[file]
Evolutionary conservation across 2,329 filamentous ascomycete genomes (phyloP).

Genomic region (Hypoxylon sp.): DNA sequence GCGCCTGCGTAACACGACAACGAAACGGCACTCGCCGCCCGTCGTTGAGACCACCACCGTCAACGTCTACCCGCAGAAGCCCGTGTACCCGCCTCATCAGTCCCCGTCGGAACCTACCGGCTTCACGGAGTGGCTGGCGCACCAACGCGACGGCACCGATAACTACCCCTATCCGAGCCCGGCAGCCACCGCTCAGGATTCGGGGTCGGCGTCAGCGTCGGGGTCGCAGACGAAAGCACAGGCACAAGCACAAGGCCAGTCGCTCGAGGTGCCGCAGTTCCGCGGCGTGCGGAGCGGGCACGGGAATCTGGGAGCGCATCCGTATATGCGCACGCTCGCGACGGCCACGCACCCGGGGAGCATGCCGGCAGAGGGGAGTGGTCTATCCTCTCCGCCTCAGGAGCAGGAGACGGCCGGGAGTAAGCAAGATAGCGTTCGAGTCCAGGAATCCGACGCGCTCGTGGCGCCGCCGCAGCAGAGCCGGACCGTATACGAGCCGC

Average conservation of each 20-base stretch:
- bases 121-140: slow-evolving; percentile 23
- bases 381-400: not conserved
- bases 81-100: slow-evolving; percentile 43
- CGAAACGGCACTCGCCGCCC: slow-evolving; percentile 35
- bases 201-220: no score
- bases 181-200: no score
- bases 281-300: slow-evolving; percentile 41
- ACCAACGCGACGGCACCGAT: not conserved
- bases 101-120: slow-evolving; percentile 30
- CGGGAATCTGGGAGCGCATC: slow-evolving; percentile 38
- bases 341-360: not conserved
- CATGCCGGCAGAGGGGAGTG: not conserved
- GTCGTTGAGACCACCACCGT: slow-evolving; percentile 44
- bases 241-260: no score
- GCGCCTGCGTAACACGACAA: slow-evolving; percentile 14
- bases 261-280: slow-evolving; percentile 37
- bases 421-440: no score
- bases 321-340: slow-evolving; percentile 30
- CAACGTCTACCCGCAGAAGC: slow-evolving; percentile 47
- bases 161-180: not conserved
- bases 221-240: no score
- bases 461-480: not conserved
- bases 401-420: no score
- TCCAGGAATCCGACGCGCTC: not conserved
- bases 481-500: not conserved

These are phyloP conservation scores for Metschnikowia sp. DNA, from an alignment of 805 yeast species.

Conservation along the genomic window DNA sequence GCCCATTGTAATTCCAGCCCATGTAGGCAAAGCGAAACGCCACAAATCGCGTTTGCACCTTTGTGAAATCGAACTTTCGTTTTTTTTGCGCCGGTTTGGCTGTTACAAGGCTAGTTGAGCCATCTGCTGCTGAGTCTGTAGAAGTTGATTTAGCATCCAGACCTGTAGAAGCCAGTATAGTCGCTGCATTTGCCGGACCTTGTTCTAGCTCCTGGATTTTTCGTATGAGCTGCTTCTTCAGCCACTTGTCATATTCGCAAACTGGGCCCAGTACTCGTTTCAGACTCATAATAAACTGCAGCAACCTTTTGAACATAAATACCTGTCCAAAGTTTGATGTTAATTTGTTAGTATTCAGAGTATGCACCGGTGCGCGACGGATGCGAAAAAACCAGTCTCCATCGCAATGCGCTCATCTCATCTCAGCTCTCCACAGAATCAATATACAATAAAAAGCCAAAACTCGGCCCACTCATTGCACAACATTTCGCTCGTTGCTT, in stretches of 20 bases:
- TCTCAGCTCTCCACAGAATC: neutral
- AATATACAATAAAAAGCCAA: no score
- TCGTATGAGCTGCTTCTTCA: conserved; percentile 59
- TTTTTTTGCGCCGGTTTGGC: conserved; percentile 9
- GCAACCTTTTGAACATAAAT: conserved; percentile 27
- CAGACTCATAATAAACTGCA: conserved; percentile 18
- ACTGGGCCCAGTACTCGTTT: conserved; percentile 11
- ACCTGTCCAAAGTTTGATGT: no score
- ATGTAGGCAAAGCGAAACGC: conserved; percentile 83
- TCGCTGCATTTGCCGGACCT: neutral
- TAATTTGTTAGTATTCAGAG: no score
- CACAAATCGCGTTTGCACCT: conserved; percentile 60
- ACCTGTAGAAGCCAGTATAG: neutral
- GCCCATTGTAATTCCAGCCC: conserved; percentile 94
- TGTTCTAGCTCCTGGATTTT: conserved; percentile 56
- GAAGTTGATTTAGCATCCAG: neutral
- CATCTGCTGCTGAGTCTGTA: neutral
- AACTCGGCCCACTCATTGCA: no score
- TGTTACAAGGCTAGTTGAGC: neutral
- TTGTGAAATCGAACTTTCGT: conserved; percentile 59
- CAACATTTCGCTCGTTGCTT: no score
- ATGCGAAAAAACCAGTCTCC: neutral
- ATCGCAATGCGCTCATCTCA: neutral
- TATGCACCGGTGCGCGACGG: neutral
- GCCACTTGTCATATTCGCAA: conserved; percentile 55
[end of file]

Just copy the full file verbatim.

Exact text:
Evolutionary conservation across 2,329 filamentous ascomycete genomes (phyloP).

Genomic region (Hypoxylon sp.): DNA sequence GCGCCTGCGTAACACGACAACGAAACGGCACTCGCCGCCCGTCGTTGAGACCACCACCGTCAACGTCTACCCGCAGAAGCCCGTGTACCCGCCTCATCAGTCCCCGTCGGAACCTACCGGCTTCACGGAGTGGCTGGCGCACCAACGCGACGGCACCGATAACTACCCCTATCCGAGCCCGGCAGCCACCGCTCAGGATTCGGGGTCGGCGTCAGCGTCGGGGTCGCAGACGAAAGCACAGGCACAAGCACAAGGCCAGTCGCTCGAGGTGCCGCAGTTCCGCGGCGTGCGGAGCGGGCACGGGAATCTGGGAGCGCATCCGTATATGCGCACGCTCGCGACGGCCACGCACCCGGGGAGCATGCCGGCAGAGGGGAGTGGTCTATCCTCTCCGCCTCAGGAGCAGGAGACGGCCGGGAGTAAGCAAGATAGCGTTCGAGTCCAGGAATCCGACGCGCTCGTGGCGCCGCCGCAGCAGAGCCGGACCGTATACGAGCCGC

Average conservation of each 20-base stretch:
- bases 121-140: slow-evolving; percentile 23
- bases 381-400: not conserved
- bases 81-100: slow-evolving; percentile 43
- CGAAACGGCACTCGCCGCCC: slow-evolving; percentile 35
- bases 201-220: no score
- bases 181-200: no score
- bases 281-300: slow-evolving; percentile 41
- ACCAACGCGACGGCACCGAT: not conserved
- bases 101-120: slow-evolving; percentile 30
- CGGGAATCTGGGAGCGCATC: slow-evolving; percentile 38
- bases 341-360: not conserved
- CATGCCGGCAGAGGGGAGTG: not conserved
- GTCGTTGAGACCACCACCGT: slow-evolving; percentile 44
- bases 241-260: no score
- GCGCCTGCGTAACACGACAA: slow-evolving; percentile 14
- bases 261-280: slow-evolving; percentile 37
- bases 421-440: no score
- bases 321-340: slow-evolving; percentile 30
- CAACGTCTACCCGCAGAAGC: slow-evolving; percentile 47
- bases 161-180: not conserved
- bases 221-240: no score
- bases 461-480: not conserved
- bases 401-420: no score
- TCCAGGAATCCGACGCGCTC: not conserved
- bases 481-500: not conserved

These are phyloP conservation scores for Metschnikowia sp. DNA, from an alignment of 805 yeast species.

Conservation along the genomic window DNA sequence GCCCATTGTAATTCCAGCCCATGTAGGCAAAGCGAAACGCCACAAATCGCGTTTGCACCTTTGTGAAATCGAACTTTCGTTTTTTTTGCGCCGGTTTGGCTGTTACAAGGCTAGTTGAGCCATCTGCTGCTGAGTCTGTAGAAGTTGATTTAGCATCCAGACCTGTAGAAGCCAGTATAGTCGCTGCATTTGCCGGACCTTGTTCTAGCTCCTGGATTTTTCGTATGAGCTGCTTCTTCAGCCACTTGTCATATTCGCAAACTGGGCCCAGTACTCGTTTCAGACTCATAATAAACTGCAGCAACCTTTTGAACATAAATACCTGTCCAAAGTTTGATGTTAATTTGTTAGTATTCAGAGTATGCACCGGTGCGCGACGGATGCGAAAAAACCAGTCTCCATCGCAATGCGCTCATCTCATCTCAGCTCTCCACAGAATCAATATACAATAAAAAGCCAAAACTCGGCCCACTCATTGCACAACATTTCGCTCGTTGCTT, in stretches of 20 bases:
- TCTCAGCTCTCCACAGAATC: neutral
- AATATACAATAAAAAGCCAA: no score
- TCGTATGAGCTGCTTCTTCA: conserved; percentile 59
- TTTTTTTGCGCCGGTTTGGC: conserved; percentile 9
- GCAACCTTTTGAACATAAAT: conserved; percentile 27
- CAGACTCATAATAAACTGCA: conserved; percentile 18
- ACTGGGCCCAGTACTCGTTT: conserved; percentile 11
- ACCTGTCCAAAGTTTGATGT: no score
- ATGTAGGCAAAGCGAAACGC: conserved; percentile 83
- TCGCTGCATTTGCCGGACCT: neutral
- TAATTTGTTAGTATTCAGAG: no score
- CACAAATCGCGTTTGCACCT: conserved; percentile 60
- ACCTGTAGAAGCCAGTATAG: neutral
- GCCCATTGTAATTCCAGCCC: conserved; percentile 94
- TGTTCTAGCTCCTGGATTTT: conserved; percentile 56
- GAAGTTGATTTAGCATCCAG: neutral
- CATCTGCTGCTGAGTCTGTA: neutral
- AACTCGGCCCACTCATTGCA: no score
- TGTTACAAGGCTAGTTGAGC: neutral
- TTGTGAAATCGAACTTTCGT: conserved; percentile 59
- CAACATTTCGCTCGTTGCTT: no score
- ATGCGAAAAAACCAGTCTCC: neutral
- ATCGCAATGCGCTCATCTCA: neutral
- TATGCACCGGTGCGCGACGG: neutral
- GCCACTTGTCATATTCGCAA: conserved; percentile 55